A call is being made to remove every strip of red tape when executing emergency services during a national crisis.
It comes from chairman of the Penal / Debe Regional Corporation, Dr Allen Sammy, as he slammed state agencies for their delay in assisting the thousands affected by recent flooding in parts of south Trinidad.
Unprecedented flooding in the Penal / Debe Regional Corporation has left thousands counting their losses.
But according to the corporation's chairman, Dr Allen Sammy, residents could have saved much more had the relevant authorities not conformed to rigid regulations during a time of need.
Speaking specifically about the ODPM, he maintains it is bogged down with too much bureaucracy to be effective in a crisis.
“One does not go—in the case of the ODPM—to the sergeant, the lieutenant and then give orders in a case where people are drowning,” the local government official argues.
And Revan Teelucksingh of Sewa International TT, agrees, but says it is not the ODPM’s fault it can’t be as responsive as it needs to. He suggests their protocols need a major overhaul.
“It’s not a good procedure,” he points out, “but they get their orders from a hierarchy; it’s not their fault. For me, the overall response from the state was pathetic. This year, we had two feet more water than we’ve seen in the last three years.”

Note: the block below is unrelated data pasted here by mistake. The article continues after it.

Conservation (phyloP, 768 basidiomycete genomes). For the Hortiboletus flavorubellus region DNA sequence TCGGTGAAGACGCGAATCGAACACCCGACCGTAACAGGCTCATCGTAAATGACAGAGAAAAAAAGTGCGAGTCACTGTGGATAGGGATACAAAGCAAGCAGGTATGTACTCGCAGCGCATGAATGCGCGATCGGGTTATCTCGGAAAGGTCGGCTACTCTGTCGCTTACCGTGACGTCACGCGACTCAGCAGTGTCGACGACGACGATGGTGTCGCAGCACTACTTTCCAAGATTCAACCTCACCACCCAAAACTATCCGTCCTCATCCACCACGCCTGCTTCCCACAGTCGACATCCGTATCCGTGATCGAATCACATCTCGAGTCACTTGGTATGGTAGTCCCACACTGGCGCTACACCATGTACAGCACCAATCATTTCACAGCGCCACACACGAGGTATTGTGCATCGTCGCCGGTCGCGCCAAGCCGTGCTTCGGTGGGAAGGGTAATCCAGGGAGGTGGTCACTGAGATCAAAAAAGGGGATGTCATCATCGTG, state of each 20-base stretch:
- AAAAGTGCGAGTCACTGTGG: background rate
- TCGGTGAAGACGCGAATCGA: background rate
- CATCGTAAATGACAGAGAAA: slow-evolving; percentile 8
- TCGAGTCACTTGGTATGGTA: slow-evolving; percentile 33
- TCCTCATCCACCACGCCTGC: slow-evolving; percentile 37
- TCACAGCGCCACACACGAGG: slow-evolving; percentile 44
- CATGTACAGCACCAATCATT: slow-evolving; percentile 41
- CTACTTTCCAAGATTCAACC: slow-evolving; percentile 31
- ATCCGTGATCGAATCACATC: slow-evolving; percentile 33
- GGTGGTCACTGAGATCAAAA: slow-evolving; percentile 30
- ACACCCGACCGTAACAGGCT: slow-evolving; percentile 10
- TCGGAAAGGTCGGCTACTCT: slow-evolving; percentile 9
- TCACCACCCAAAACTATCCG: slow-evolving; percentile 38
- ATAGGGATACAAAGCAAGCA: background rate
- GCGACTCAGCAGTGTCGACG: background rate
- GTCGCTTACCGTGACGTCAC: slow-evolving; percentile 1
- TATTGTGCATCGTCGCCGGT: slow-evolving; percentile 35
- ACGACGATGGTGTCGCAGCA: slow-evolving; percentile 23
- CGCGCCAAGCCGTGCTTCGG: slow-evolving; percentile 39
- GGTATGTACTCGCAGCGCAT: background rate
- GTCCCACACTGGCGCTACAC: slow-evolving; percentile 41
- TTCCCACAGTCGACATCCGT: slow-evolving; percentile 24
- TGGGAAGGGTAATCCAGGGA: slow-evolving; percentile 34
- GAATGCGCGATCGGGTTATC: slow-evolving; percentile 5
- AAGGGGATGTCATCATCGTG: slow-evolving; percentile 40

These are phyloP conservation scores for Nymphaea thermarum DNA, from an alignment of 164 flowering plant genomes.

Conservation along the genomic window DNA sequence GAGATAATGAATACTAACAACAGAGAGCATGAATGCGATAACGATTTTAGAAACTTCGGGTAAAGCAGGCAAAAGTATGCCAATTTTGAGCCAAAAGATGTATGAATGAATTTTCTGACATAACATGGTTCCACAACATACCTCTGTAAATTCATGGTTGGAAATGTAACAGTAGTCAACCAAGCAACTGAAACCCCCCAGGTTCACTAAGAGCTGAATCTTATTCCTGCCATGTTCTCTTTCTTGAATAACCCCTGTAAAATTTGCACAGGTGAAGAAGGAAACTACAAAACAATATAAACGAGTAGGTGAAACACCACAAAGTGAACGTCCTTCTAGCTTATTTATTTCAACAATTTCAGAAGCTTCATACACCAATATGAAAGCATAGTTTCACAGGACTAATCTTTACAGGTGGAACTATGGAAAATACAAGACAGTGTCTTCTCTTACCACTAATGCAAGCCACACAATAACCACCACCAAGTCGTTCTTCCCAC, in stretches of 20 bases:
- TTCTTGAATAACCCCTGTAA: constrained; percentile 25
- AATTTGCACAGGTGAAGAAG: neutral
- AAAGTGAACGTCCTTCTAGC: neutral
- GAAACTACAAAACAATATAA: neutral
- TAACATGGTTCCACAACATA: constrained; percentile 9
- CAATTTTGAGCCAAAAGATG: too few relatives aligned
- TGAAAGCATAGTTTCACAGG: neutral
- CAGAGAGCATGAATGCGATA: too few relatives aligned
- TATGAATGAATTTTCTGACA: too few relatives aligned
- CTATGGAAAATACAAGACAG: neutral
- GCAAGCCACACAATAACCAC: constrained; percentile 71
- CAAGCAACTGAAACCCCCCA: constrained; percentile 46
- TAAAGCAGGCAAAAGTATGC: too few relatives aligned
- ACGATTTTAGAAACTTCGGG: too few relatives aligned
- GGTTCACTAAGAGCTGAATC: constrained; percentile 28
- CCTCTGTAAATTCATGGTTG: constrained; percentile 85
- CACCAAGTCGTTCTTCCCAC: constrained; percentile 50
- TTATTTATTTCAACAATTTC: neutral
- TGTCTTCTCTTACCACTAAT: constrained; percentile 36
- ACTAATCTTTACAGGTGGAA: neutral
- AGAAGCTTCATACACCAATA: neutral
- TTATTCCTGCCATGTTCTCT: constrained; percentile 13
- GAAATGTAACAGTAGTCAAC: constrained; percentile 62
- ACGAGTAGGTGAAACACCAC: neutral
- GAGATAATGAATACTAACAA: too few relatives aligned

Meanwhile, even as he admits that citizens are contributing to the flooding crisis with the improper disposal of their waste in the water courses of their communities, Dr Allen Sammy maintains that given the country's history of flooding, more must be done by the authorities to clean and maintain those watercourses.
“There is a lot of private machinery lying idle because of a downturn in the economy,” he says, “and I did propose a model where you can mobilize these people and use their equipment to clean, and then agree on a payment scheme afterwards. Also, you need to put in a series of detention ponds where you can. They don’t have to be the round ones we’re accustomed to,” Dr Sammy explains. “They can be linear or any kind of shape.”
He adds: “You need to replant the landscape, as well. And most importantly, you need to also involve all the communities across the country—500-plus in Trinidad and 69 in Tobago—in policing their respective environments,” he urges.
Dr Sammy is pleading with the public to lend support to affected residents who are in need of food, water, mattresses and cleaning supplies.
Story by JESSE RAMDEO